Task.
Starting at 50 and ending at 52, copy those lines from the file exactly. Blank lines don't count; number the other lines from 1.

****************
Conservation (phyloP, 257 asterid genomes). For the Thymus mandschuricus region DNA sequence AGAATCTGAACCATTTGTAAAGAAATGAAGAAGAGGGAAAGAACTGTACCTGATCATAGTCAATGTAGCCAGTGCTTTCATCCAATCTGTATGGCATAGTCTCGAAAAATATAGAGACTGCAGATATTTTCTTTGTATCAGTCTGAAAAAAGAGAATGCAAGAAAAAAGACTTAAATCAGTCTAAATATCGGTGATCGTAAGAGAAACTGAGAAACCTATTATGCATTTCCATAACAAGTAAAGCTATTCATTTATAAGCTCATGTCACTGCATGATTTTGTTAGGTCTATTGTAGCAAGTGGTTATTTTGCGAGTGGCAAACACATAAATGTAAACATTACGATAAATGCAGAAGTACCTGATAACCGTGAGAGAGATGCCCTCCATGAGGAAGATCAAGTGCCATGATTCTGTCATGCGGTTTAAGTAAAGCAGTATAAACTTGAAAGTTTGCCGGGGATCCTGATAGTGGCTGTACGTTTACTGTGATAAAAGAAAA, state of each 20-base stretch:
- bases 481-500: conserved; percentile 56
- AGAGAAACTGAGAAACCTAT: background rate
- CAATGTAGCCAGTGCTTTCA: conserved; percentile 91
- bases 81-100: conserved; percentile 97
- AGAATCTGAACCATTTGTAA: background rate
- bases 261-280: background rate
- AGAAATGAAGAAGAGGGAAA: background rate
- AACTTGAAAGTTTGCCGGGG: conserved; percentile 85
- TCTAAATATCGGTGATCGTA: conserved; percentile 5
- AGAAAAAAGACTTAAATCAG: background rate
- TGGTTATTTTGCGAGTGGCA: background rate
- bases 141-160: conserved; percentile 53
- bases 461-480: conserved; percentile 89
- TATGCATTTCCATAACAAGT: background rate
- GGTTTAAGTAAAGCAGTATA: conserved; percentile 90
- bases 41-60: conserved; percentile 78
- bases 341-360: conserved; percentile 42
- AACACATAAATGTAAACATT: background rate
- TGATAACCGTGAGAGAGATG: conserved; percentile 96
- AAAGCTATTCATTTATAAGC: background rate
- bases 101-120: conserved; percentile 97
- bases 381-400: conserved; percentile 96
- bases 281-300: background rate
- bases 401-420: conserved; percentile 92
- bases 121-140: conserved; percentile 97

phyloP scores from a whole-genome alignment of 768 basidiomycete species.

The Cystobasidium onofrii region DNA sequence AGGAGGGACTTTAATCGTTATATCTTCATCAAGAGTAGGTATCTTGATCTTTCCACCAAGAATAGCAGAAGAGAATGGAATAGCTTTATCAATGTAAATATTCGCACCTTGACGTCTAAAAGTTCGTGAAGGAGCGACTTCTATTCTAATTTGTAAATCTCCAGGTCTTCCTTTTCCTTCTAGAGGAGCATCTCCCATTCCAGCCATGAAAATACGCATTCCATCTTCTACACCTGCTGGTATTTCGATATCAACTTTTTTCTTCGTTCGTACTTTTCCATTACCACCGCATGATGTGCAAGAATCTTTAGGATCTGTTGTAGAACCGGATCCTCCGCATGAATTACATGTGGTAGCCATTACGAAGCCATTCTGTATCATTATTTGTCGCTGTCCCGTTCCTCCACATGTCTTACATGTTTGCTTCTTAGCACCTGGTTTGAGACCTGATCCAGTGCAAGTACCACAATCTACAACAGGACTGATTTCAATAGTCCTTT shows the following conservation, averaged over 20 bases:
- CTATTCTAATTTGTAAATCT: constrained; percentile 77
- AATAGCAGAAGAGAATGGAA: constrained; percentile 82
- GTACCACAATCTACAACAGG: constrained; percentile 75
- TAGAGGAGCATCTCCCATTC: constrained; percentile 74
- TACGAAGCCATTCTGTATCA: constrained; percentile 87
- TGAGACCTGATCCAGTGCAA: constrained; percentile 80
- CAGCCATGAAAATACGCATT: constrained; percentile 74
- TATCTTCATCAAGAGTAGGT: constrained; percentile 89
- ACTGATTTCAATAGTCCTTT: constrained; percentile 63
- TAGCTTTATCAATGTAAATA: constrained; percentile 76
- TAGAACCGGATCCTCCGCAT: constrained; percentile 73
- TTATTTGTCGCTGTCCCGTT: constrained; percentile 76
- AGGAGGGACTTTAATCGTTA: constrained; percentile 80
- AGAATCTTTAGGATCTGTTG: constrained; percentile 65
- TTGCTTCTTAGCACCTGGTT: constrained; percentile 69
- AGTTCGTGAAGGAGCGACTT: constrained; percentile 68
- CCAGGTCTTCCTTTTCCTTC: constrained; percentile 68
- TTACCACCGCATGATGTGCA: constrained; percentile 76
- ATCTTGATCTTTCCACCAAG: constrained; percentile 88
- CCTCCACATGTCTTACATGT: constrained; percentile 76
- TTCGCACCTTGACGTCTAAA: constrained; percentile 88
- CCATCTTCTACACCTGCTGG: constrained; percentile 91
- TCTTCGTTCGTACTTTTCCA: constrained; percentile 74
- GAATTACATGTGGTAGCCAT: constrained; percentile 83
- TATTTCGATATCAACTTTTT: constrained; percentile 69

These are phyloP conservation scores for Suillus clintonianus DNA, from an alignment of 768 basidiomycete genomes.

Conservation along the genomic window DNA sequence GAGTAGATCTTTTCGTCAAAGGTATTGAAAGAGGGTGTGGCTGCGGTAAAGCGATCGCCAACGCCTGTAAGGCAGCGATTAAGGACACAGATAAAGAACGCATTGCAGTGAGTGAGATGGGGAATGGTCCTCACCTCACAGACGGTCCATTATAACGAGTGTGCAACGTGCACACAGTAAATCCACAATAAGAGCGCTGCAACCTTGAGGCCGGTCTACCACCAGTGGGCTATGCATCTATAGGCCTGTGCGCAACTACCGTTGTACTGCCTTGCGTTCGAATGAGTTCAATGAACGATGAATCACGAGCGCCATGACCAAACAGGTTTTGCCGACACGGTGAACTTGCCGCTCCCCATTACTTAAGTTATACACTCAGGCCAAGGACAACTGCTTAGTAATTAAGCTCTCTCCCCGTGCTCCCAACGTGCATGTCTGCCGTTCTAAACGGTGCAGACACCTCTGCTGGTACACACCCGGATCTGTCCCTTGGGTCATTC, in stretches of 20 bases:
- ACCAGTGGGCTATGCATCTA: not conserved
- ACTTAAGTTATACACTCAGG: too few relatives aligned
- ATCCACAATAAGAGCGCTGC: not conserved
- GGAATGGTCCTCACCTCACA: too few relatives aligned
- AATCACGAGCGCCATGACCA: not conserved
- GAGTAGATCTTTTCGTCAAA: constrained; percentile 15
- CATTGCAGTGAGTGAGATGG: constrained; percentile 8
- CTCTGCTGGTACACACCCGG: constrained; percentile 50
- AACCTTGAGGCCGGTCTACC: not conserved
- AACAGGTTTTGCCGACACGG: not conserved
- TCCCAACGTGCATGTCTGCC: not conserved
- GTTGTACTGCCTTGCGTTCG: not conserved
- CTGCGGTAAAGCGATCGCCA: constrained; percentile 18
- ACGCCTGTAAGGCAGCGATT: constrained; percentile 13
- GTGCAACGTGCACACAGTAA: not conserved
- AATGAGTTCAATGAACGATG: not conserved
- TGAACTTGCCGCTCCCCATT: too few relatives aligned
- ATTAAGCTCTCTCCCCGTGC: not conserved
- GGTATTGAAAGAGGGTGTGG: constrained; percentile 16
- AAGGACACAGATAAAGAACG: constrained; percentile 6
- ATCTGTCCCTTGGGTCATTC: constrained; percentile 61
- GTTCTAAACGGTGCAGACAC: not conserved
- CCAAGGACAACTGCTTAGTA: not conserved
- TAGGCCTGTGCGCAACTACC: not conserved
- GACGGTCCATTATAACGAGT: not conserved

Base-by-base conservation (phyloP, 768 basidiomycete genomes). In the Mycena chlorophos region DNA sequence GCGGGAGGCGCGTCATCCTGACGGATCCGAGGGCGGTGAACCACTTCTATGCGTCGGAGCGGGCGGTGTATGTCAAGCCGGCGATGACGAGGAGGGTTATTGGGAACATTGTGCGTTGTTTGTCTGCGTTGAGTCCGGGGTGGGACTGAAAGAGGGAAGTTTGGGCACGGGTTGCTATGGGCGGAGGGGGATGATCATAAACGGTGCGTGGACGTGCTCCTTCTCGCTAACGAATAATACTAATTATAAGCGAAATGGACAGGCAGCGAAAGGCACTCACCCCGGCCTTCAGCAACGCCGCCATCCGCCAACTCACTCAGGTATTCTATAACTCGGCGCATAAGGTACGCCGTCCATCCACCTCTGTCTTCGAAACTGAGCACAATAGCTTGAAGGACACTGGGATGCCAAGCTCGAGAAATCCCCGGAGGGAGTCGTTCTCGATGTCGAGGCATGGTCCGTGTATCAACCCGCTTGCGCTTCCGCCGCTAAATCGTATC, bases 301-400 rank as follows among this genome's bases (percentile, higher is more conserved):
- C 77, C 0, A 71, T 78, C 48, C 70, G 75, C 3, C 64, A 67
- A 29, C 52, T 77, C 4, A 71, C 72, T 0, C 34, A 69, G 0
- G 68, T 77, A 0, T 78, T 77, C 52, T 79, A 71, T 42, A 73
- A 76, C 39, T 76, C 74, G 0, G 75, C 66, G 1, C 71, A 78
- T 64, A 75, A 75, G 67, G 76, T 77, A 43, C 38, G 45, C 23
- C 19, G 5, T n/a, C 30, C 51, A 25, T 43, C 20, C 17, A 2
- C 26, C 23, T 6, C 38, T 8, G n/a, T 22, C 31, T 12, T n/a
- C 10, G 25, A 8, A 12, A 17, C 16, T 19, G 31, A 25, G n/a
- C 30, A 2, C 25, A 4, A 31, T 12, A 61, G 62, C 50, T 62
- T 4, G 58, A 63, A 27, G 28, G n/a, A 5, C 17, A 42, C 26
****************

- CCATCTTCTACACCTGCTGG: constrained; percentile 91
- TCTTCGTTCGTACTTTTCCA: constrained; percentile 74
- GAATTACATGTGGTAGCCAT: constrained; percentile 83